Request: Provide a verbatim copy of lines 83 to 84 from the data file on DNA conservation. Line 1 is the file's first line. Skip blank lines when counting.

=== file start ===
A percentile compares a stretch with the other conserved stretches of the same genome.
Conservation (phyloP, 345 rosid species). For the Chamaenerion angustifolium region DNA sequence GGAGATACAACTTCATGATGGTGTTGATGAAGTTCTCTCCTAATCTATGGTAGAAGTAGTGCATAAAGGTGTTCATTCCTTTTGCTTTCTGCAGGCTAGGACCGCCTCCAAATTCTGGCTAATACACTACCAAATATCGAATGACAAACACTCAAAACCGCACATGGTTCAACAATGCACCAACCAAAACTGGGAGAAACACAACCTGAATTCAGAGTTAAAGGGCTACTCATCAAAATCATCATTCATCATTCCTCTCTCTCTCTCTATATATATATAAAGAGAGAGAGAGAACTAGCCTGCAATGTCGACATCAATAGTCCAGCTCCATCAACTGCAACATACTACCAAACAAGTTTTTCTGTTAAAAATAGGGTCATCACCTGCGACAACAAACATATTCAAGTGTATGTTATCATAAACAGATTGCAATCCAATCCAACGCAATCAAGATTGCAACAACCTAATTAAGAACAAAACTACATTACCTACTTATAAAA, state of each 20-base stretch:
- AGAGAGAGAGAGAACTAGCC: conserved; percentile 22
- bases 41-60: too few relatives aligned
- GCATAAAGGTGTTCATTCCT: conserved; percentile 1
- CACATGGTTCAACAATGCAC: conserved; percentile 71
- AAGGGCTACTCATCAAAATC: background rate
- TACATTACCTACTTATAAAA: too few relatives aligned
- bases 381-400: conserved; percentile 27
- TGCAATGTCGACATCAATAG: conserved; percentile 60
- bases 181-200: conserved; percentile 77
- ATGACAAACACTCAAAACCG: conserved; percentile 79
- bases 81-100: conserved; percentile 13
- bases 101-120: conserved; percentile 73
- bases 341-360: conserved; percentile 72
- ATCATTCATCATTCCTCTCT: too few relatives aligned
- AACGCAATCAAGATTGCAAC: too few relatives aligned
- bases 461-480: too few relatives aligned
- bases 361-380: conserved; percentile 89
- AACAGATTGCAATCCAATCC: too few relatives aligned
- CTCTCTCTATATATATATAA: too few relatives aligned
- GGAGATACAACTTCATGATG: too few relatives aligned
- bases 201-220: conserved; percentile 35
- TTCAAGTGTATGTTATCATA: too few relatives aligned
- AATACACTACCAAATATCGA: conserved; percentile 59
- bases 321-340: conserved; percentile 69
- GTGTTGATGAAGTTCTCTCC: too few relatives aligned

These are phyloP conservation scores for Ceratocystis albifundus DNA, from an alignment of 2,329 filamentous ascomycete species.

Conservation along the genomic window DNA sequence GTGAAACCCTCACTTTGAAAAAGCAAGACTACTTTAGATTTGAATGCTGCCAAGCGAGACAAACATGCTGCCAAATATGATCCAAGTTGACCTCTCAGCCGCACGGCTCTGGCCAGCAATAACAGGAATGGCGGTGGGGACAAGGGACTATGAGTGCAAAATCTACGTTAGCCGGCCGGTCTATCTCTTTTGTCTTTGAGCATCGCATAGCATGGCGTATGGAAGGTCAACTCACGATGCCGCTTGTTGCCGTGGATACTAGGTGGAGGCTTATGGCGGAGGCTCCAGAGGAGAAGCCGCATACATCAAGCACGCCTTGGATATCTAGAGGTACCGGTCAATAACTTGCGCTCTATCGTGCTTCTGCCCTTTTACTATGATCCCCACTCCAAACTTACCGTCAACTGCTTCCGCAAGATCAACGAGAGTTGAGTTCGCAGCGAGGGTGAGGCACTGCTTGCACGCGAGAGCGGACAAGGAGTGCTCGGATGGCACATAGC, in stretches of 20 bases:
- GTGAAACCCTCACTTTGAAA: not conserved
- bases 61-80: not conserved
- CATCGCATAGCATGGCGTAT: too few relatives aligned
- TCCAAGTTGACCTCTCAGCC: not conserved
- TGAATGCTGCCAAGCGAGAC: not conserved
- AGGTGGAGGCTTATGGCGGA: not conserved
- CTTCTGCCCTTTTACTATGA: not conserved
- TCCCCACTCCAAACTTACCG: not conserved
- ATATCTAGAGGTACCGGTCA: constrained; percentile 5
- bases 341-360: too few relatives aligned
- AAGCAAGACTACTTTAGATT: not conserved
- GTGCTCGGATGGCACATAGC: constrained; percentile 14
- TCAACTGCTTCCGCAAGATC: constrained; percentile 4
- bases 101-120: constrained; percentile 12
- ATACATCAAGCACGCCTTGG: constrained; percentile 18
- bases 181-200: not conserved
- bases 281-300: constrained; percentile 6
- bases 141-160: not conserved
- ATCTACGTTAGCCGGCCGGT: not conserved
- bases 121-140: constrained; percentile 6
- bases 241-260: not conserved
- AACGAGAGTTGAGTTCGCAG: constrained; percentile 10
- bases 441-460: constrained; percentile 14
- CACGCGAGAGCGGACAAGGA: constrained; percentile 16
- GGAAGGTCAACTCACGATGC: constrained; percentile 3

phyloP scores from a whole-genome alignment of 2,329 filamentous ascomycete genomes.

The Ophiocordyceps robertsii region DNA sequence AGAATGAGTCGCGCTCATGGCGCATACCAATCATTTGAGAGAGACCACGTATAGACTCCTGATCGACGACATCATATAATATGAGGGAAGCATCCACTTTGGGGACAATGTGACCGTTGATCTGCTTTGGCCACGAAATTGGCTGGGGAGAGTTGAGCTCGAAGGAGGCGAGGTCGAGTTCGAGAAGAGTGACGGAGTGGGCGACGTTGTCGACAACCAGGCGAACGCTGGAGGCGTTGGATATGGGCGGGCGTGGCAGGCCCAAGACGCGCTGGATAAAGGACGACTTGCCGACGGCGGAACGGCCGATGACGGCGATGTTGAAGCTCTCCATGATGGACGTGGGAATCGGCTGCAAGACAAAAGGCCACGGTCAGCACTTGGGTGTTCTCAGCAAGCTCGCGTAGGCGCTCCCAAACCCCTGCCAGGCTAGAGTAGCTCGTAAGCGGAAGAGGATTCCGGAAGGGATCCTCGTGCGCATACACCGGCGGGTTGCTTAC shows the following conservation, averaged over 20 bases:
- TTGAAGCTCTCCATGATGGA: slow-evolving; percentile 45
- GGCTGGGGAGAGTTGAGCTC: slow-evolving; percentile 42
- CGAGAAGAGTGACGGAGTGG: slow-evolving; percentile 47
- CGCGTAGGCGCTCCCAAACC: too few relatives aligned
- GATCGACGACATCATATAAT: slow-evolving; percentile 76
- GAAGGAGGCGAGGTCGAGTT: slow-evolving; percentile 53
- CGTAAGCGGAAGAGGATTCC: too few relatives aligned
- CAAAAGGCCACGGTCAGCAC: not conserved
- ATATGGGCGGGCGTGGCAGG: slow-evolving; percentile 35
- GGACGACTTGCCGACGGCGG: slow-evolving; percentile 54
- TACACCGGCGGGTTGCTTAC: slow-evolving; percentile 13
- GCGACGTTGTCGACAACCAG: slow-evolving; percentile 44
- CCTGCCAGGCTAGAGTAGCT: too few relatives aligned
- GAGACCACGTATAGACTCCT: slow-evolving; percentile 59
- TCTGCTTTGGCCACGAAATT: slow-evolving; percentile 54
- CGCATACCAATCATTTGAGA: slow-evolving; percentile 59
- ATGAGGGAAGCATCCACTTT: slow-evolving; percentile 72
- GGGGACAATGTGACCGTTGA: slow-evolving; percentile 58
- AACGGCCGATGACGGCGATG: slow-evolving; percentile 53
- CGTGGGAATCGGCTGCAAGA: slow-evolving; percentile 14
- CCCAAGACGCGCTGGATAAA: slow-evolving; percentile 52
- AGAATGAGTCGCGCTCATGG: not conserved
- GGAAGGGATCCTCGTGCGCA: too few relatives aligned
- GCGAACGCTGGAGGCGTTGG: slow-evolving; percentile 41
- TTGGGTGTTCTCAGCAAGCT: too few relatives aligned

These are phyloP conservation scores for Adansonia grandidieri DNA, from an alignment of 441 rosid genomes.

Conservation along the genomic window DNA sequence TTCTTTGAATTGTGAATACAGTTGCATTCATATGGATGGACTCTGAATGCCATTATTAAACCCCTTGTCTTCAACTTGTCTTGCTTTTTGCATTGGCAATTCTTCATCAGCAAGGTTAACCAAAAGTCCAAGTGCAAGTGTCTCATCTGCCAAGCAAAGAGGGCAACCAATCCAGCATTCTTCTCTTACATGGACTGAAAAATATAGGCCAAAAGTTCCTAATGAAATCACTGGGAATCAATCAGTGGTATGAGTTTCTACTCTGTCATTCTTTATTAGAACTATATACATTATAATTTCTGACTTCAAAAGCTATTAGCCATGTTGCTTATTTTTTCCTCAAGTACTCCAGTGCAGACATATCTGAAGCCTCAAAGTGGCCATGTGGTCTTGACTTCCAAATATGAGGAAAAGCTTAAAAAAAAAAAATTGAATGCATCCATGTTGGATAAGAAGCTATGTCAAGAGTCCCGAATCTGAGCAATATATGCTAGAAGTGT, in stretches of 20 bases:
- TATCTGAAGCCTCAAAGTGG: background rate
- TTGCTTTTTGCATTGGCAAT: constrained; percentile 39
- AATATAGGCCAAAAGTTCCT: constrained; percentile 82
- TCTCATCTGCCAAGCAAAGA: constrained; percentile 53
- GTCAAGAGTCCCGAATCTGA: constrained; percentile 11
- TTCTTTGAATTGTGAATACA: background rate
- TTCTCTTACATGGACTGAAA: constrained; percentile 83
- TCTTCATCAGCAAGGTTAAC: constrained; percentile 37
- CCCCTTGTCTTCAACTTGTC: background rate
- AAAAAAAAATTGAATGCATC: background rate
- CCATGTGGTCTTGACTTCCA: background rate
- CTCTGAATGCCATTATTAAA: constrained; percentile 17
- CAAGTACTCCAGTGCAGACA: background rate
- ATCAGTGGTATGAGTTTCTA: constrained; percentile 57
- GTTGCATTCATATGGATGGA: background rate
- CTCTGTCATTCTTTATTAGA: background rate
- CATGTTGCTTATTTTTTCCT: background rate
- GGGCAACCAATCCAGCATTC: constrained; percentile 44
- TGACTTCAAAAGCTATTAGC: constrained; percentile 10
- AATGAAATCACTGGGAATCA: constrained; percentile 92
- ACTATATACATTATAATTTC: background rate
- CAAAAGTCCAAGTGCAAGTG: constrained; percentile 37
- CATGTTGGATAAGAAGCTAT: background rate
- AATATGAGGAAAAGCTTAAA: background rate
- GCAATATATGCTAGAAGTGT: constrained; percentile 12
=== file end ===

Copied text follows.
Conservation along the genomic window DNA sequence TTCTTTGAATTGTGAATACAGTTGCATTCATATGGATGGACTCTGAATGCCATTATTAAACCCCTTGTCTTCAACTTGTCTTGCTTTTTGCATTGGCAATTCTTCATCAGCAAGGTTAACCAAAAGTCCAAGTGCAAGTGTCTCATCTGCCAAGCAAAGAGGGCAACCAATCCAGCATTCTTCTCTTACATGGACTGAAAAATATAGGCCAAAAGTTCCTAATGAAATCACTGGGAATCAATCAGTGGTATGAGTTTCTACTCTGTCATTCTTTATTAGAACTATATACATTATAATTTCTGACTTCAAAAGCTATTAGCCATGTTGCTTATTTTTTCCTCAAGTACTCCAGTGCAGACATATCTGAAGCCTCAAAGTGGCCATGTGGTCTTGACTTCCAAATATGAGGAAAAGCTTAAAAAAAAAAAATTGAATGCATCCATGTTGGATAAGAAGCTATGTCAAGAGTCCCGAATCTGAGCAATATATGCTAGAAGTGT, in stretches of 20 bases:
- TATCTGAAGCCTCAAAGTGG: background rate